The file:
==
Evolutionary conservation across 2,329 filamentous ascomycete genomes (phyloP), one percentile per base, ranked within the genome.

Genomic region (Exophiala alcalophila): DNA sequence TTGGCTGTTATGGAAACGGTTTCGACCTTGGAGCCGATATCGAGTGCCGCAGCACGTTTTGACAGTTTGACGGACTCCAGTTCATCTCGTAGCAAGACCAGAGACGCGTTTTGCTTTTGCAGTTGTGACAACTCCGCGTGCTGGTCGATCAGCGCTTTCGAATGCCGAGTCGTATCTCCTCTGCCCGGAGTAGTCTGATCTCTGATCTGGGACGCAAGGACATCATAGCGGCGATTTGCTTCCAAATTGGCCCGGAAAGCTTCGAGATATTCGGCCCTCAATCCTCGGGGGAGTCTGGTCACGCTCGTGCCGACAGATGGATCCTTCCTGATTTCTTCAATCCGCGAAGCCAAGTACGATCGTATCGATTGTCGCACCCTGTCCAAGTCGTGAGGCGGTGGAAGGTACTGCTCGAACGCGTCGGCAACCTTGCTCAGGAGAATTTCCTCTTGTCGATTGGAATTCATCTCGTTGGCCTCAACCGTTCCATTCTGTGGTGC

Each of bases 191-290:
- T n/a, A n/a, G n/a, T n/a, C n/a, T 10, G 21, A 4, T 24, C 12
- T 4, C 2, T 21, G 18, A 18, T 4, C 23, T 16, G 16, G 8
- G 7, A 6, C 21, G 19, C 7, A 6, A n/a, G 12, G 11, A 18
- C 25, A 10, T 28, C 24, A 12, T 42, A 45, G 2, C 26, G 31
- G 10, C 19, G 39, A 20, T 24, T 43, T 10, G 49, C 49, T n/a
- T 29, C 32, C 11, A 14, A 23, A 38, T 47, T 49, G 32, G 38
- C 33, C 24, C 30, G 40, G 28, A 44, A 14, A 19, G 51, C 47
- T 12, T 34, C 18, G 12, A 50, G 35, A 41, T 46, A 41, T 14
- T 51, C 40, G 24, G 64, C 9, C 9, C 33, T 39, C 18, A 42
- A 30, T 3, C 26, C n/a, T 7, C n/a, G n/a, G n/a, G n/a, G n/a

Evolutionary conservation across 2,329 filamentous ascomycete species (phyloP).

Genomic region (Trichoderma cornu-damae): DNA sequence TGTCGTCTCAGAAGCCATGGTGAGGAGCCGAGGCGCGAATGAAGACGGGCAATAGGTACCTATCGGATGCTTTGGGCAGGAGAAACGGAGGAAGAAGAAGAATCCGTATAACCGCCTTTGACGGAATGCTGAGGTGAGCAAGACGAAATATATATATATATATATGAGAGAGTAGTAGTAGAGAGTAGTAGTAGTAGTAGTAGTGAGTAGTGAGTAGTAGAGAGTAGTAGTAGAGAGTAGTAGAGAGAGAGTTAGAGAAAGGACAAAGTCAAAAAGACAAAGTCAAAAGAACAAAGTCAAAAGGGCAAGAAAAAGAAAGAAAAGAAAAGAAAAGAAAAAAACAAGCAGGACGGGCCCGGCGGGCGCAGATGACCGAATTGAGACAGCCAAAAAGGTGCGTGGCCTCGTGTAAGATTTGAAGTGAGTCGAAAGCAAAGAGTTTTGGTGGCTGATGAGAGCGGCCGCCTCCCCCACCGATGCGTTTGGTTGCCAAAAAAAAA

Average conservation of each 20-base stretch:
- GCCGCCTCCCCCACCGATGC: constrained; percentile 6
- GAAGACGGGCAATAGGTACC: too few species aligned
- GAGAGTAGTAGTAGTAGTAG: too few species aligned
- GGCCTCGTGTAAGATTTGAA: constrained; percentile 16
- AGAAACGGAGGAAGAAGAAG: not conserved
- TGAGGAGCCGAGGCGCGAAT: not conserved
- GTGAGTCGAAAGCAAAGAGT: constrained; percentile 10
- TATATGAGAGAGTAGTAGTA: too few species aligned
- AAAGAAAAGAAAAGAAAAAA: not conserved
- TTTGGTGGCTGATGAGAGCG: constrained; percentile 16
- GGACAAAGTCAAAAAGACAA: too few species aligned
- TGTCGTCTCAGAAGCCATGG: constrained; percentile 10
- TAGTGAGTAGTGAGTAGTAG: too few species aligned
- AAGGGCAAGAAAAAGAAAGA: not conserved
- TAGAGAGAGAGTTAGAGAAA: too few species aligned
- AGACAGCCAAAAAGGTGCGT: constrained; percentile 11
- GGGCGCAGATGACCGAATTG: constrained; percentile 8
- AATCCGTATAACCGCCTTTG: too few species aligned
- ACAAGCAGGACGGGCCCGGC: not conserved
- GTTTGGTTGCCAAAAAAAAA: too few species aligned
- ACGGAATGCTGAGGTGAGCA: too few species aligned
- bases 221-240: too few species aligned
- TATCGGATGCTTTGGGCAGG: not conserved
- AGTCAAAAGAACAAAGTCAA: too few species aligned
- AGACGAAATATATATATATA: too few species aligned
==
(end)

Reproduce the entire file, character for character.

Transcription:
Evolutionary conservation across 2,329 filamentous ascomycete genomes (phyloP), one percentile per base, ranked within the genome.

Genomic region (Exophiala alcalophila): DNA sequence TTGGCTGTTATGGAAACGGTTTCGACCTTGGAGCCGATATCGAGTGCCGCAGCACGTTTTGACAGTTTGACGGACTCCAGTTCATCTCGTAGCAAGACCAGAGACGCGTTTTGCTTTTGCAGTTGTGACAACTCCGCGTGCTGGTCGATCAGCGCTTTCGAATGCCGAGTCGTATCTCCTCTGCCCGGAGTAGTCTGATCTCTGATCTGGGACGCAAGGACATCATAGCGGCGATTTGCTTCCAAATTGGCCCGGAAAGCTTCGAGATATTCGGCCCTCAATCCTCGGGGGAGTCTGGTCACGCTCGTGCCGACAGATGGATCCTTCCTGATTTCTTCAATCCGCGAAGCCAAGTACGATCGTATCGATTGTCGCACCCTGTCCAAGTCGTGAGGCGGTGGAAGGTACTGCTCGAACGCGTCGGCAACCTTGCTCAGGAGAATTTCCTCTTGTCGATTGGAATTCATCTCGTTGGCCTCAACCGTTCCATTCTGTGGTGC

Each of bases 191-290:
- T n/a, A n/a, G n/a, T n/a, C n/a, T 10, G 21, A 4, T 24, C 12
- T 4, C 2, T 21, G 18, A 18, T 4, C 23, T 16, G 16, G 8
- G 7, A 6, C 21, G 19, C 7, A 6, A n/a, G 12, G 11, A 18
- C 25, A 10, T 28, C 24, A 12, T 42, A 45, G 2, C 26, G 31
- G 10, C 19, G 39, A 20, T 24, T 43, T 10, G 49, C 49, T n/a
- T 29, C 32, C 11, A 14, A 23, A 38, T 47, T 49, G 32, G 38
- C 33, C 24, C 30, G 40, G 28, A 44, A 14, A 19, G 51, C 47
- T 12, T 34, C 18, G 12, A 50, G 35, A 41, T 46, A 41, T 14
- T 51, C 40, G 24, G 64, C 9, C 9, C 33, T 39, C 18, A 42
- A 30, T 3, C 26, C n/a, T 7, C n/a, G n/a, G n/a, G n/a, G n/a

Evolutionary conservation across 2,329 filamentous ascomycete species (phyloP).

Genomic region (Trichoderma cornu-damae): DNA sequence TGTCGTCTCAGAAGCCATGGTGAGGAGCCGAGGCGCGAATGAAGACGGGCAATAGGTACCTATCGGATGCTTTGGGCAGGAGAAACGGAGGAAGAAGAAGAATCCGTATAACCGCCTTTGACGGAATGCTGAGGTGAGCAAGACGAAATATATATATATATATATGAGAGAGTAGTAGTAGAGAGTAGTAGTAGTAGTAGTAGTGAGTAGTGAGTAGTAGAGAGTAGTAGTAGAGAGTAGTAGAGAGAGAGTTAGAGAAAGGACAAAGTCAAAAAGACAAAGTCAAAAGAACAAAGTCAAAAGGGCAAGAAAAAGAAAGAAAAGAAAAGAAAAGAAAAAAACAAGCAGGACGGGCCCGGCGGGCGCAGATGACCGAATTGAGACAGCCAAAAAGGTGCGTGGCCTCGTGTAAGATTTGAAGTGAGTCGAAAGCAAAGAGTTTTGGTGGCTGATGAGAGCGGCCGCCTCCCCCACCGATGCGTTTGGTTGCCAAAAAAAAA

Average conservation of each 20-base stretch:
- GCCGCCTCCCCCACCGATGC: constrained; percentile 6
- GAAGACGGGCAATAGGTACC: too few species aligned
- GAGAGTAGTAGTAGTAGTAG: too few species aligned
- GGCCTCGTGTAAGATTTGAA: constrained; percentile 16
- AGAAACGGAGGAAGAAGAAG: not conserved
- TGAGGAGCCGAGGCGCGAAT: not conserved
- GTGAGTCGAAAGCAAAGAGT: constrained; percentile 10
- TATATGAGAGAGTAGTAGTA: too few species aligned
- AAAGAAAAGAAAAGAAAAAA: not conserved
- TTTGGTGGCTGATGAGAGCG: constrained; percentile 16
- GGACAAAGTCAAAAAGACAA: too few species aligned
- TGTCGTCTCAGAAGCCATGG: constrained; percentile 10
- TAGTGAGTAGTGAGTAGTAG: too few species aligned
- AAGGGCAAGAAAAAGAAAGA: not conserved
- TAGAGAGAGAGTTAGAGAAA: too few species aligned
- AGACAGCCAAAAAGGTGCGT: constrained; percentile 11
- GGGCGCAGATGACCGAATTG: constrained; percentile 8
- AATCCGTATAACCGCCTTTG: too few species aligned
- ACAAGCAGGACGGGCCCGGC: not conserved
- GTTTGGTTGCCAAAAAAAAA: too few species aligned
- ACGGAATGCTGAGGTGAGCA: too few species aligned
- bases 221-240: too few species aligned
- TATCGGATGCTTTGGGCAGG: not conserved
- AGTCAAAAGAACAAAGTCAA: too few species aligned
- AGACGAAATATATATATATA: too few species aligned